Are CIOs the martyrs of the information economy? Remember when the IT leader just needed to worry about IT? The CIO of today is constantly challenged to balance conflicting business critical priorities. In the pursuit of business opportunities afforded by new applications driven by IoT, AI, ML, and other commercial high performance computing, IT costs can quickly escalate.
These power hungry applications increase the complexity and cost of data center design and operations, as traditional air-cooled designs struggle to keep up with the increases in IT density. Yet, their CEOs and CFOs want them to reduce IT costs. To reduce costs, excess data center capacity is being sold off, or decommissioned, reducing IT responsiveness to new business opportunities that require IT resources. The cloud gives them more flex capacity, but exposes them to other risks like security breaches or downtime.
The data center infrastructure industry, once a relatively stable and monolithic industry, has seen an increasingly rapid rate of innovation over the past few years, in a race to keep up with new demands. In the early 2000s, the introduction of In-Row cooling and hot aisle/cold aisle containment strategies was the start of a string of innovations in data center cooling. It was followed by rear-door heat exchangers, which brought liquid into the data center. Then liquid came to the chip bringing the exceptional heat transfer capabilities of liquid directly to the processors on the motherboard. These innovations brought lower PUEs and the resultant energy cost savings, and increased rack power densities that improved space utilization enabling adoption of innovative high density hardware.
Continuing the march to lower PUEs and support for increasing rack densities, the next wave of innovation has been immersion cooling. With nearly a decade of successful deployments in commercial, academic, and national defense data centers, the technology is now very mature. The mechanical load for this type of cooling is less than 3 percent of the IT load, and it has already been deployed with rack densities up to 130 kW per rack. Immersion cooling does more than advance up this PUE/Rack Density curve by addressing two of the biggest challenges IT organizations face, today – cost and complexity.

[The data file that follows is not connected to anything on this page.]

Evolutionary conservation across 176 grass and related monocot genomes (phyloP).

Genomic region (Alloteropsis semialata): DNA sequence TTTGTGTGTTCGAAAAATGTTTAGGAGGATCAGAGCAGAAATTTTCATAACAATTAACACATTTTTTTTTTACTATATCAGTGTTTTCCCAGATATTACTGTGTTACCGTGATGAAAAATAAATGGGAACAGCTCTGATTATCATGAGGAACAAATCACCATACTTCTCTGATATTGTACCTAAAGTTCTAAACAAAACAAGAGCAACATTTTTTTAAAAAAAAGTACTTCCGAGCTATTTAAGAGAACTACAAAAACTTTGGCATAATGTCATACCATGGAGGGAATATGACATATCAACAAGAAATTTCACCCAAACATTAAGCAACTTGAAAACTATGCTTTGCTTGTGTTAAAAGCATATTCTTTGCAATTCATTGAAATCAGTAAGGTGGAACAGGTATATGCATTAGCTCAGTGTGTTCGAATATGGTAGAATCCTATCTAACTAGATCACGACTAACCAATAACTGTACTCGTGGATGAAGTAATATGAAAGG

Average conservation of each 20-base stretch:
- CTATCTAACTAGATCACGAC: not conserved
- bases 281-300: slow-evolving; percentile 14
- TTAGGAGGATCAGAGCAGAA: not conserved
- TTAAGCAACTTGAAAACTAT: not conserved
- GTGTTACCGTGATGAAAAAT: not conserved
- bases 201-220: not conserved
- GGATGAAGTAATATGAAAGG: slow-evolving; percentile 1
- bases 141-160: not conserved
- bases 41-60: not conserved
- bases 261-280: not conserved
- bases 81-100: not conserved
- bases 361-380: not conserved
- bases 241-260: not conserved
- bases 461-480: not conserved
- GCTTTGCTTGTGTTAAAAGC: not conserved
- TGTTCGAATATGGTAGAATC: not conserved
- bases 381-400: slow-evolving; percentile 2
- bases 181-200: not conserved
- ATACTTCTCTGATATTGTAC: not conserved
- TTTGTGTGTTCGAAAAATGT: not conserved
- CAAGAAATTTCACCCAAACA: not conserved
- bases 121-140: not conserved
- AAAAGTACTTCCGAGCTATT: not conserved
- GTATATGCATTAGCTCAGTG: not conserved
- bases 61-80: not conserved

Without the need for chillers, raised floors, hot aisle/cold aisle containment, humidity controls, or specialized building design and engineering, data center construction costs are slashed, only requiring a floor and roof to get started. Further, due to energy efficiencies, power and backup infrastructure including generators and UPSs can be downsized in proportion to the peak load reduction. Real estate costs can also be reduced through improved space utilization, supporting up to 200 kW per rack and without the need for hot and cold aisles, allowing racks to be fully populated and put back to back.
Apart from the upfront CAPEX savings of building a new data center with immersion, there are a number of ongoing OPEX savings as well. In terms of energy costs, immersion offers unmatched efficiency with the whole cooling infrastructure consuming less power than just the server fans that are removed. The grossly simplified infrastructure uses only three moving parts meaning that there are minimal points of failure and yield a lower cost of operations and maintenance.
Another key area of savings that is often left out of TCO calculations is the cost of refreshing hardware. Data center infrastructure is designed to last over 15 years, and sees 3-5 generations of hardware. Traditional air cooling infrastructure can become a bottleneck for the adoption of new hardware as densities continue to rise and, technologies like liquid to the chip can add substantial costs and complexity since critical pieces of the cooling infrastructure are plumbed into the hardware itself. Immersion cooling on the other hand is not just designed to last the life of a data center, it helps future proof it by offering nearly limitless cooling capacity that is compatible with rising hardware densities.
The closed loop system can be implemented in almost any environment, giving you increased location flexibility and without the need for whitespace. All that is needed to set up an immersion cooling system are connections to power and networking. With the ability to expand in weeks, versus months on tradition systems, capacity planning can be simplified eliminating the need for over-provisioning. The limitless nature of the cooling capacity makes IT refresh cycles quick and effortless. In short, with immersion cooling IT can focus on IT, and stop worrying about the infrastructure required to support it.
Peter Poulin is CEO of Green Revolution Cooling